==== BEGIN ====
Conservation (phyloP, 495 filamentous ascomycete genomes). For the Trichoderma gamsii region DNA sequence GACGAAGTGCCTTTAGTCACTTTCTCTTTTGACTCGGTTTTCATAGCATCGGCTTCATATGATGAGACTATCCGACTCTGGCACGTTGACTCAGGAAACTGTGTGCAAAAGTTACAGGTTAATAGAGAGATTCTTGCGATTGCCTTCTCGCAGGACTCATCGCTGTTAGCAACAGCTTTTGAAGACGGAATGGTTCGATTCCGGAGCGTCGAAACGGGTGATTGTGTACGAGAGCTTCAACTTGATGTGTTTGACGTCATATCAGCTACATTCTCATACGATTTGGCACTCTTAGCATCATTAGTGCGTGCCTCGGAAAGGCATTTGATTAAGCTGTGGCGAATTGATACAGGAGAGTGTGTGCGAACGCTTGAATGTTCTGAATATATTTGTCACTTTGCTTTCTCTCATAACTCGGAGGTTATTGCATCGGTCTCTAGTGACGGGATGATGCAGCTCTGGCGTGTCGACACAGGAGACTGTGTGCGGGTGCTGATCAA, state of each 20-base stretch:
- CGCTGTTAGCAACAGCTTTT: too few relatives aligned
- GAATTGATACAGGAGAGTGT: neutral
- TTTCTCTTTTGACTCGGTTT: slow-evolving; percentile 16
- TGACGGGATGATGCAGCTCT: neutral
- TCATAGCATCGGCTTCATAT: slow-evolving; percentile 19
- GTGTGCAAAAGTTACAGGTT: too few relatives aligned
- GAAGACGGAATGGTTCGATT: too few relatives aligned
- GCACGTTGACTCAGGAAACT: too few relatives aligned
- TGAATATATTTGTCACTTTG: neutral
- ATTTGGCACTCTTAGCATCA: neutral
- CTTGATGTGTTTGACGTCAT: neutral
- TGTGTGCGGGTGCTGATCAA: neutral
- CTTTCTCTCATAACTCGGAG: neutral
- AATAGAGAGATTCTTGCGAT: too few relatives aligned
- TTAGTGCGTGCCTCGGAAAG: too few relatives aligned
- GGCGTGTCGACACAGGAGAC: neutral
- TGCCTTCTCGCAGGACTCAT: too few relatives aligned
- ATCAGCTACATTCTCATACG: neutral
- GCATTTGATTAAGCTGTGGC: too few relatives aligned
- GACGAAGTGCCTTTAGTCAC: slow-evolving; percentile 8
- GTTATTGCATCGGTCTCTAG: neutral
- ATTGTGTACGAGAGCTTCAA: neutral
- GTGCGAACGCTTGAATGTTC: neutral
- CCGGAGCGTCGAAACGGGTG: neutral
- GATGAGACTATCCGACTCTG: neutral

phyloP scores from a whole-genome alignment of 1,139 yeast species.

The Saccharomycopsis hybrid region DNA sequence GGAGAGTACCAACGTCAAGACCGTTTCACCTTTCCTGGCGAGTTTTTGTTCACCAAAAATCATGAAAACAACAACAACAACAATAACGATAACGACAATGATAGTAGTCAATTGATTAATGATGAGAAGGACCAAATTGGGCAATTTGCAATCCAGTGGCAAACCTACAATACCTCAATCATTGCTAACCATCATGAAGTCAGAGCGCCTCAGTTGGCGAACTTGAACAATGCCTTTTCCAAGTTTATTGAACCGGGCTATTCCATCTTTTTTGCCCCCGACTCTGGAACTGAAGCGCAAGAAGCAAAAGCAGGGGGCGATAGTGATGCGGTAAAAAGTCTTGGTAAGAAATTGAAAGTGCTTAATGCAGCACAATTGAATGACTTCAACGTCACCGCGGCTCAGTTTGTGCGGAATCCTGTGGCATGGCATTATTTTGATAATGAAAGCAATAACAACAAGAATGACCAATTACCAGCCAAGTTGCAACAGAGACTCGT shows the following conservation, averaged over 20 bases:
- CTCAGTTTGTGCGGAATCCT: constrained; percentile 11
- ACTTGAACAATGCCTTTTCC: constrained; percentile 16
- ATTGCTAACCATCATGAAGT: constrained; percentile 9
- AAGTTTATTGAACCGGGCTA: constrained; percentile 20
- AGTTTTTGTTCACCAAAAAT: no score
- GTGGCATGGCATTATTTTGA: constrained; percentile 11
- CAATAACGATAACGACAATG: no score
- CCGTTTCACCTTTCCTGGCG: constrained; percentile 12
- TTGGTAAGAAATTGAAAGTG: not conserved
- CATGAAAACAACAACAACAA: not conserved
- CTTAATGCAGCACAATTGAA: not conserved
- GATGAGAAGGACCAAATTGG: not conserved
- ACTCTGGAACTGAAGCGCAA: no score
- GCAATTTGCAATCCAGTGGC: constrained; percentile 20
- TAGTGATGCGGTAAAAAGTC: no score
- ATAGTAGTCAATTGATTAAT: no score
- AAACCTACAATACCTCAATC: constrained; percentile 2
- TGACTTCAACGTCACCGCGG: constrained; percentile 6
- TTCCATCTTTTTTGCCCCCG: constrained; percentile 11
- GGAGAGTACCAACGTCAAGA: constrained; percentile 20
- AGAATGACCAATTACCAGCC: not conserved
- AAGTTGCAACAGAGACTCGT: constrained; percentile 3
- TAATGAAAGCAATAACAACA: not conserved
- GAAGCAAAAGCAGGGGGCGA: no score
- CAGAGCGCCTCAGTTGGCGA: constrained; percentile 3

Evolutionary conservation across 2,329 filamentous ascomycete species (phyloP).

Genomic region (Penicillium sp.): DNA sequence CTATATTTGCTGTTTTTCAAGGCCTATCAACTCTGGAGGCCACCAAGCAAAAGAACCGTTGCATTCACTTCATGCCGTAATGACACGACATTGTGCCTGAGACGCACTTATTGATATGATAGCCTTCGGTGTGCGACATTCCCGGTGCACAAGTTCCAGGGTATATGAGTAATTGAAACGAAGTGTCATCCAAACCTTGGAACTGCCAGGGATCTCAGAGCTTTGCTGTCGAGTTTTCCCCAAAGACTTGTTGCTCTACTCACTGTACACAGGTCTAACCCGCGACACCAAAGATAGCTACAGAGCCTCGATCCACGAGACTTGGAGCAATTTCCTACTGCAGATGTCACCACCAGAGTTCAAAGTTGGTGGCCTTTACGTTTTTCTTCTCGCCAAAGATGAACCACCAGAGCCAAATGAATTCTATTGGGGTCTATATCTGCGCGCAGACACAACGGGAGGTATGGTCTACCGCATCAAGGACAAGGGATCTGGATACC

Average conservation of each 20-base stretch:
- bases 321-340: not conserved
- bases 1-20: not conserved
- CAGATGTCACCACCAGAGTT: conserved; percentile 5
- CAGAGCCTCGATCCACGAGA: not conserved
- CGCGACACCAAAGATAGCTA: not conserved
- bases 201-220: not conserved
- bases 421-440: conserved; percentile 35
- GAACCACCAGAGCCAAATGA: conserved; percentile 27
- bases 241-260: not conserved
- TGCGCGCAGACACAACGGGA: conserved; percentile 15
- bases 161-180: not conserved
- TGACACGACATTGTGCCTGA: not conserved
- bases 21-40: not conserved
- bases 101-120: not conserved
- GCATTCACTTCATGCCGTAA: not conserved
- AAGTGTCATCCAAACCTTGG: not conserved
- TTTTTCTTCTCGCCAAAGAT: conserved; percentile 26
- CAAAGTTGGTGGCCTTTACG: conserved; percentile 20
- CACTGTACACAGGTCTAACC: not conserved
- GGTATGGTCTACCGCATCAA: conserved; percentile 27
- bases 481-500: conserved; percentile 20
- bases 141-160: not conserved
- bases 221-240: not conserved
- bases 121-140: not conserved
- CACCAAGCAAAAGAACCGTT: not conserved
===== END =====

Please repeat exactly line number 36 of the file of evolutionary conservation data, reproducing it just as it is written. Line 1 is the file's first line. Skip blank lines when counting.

- CCGTTTCACCTTTCCTGGCG: constrained; percentile 12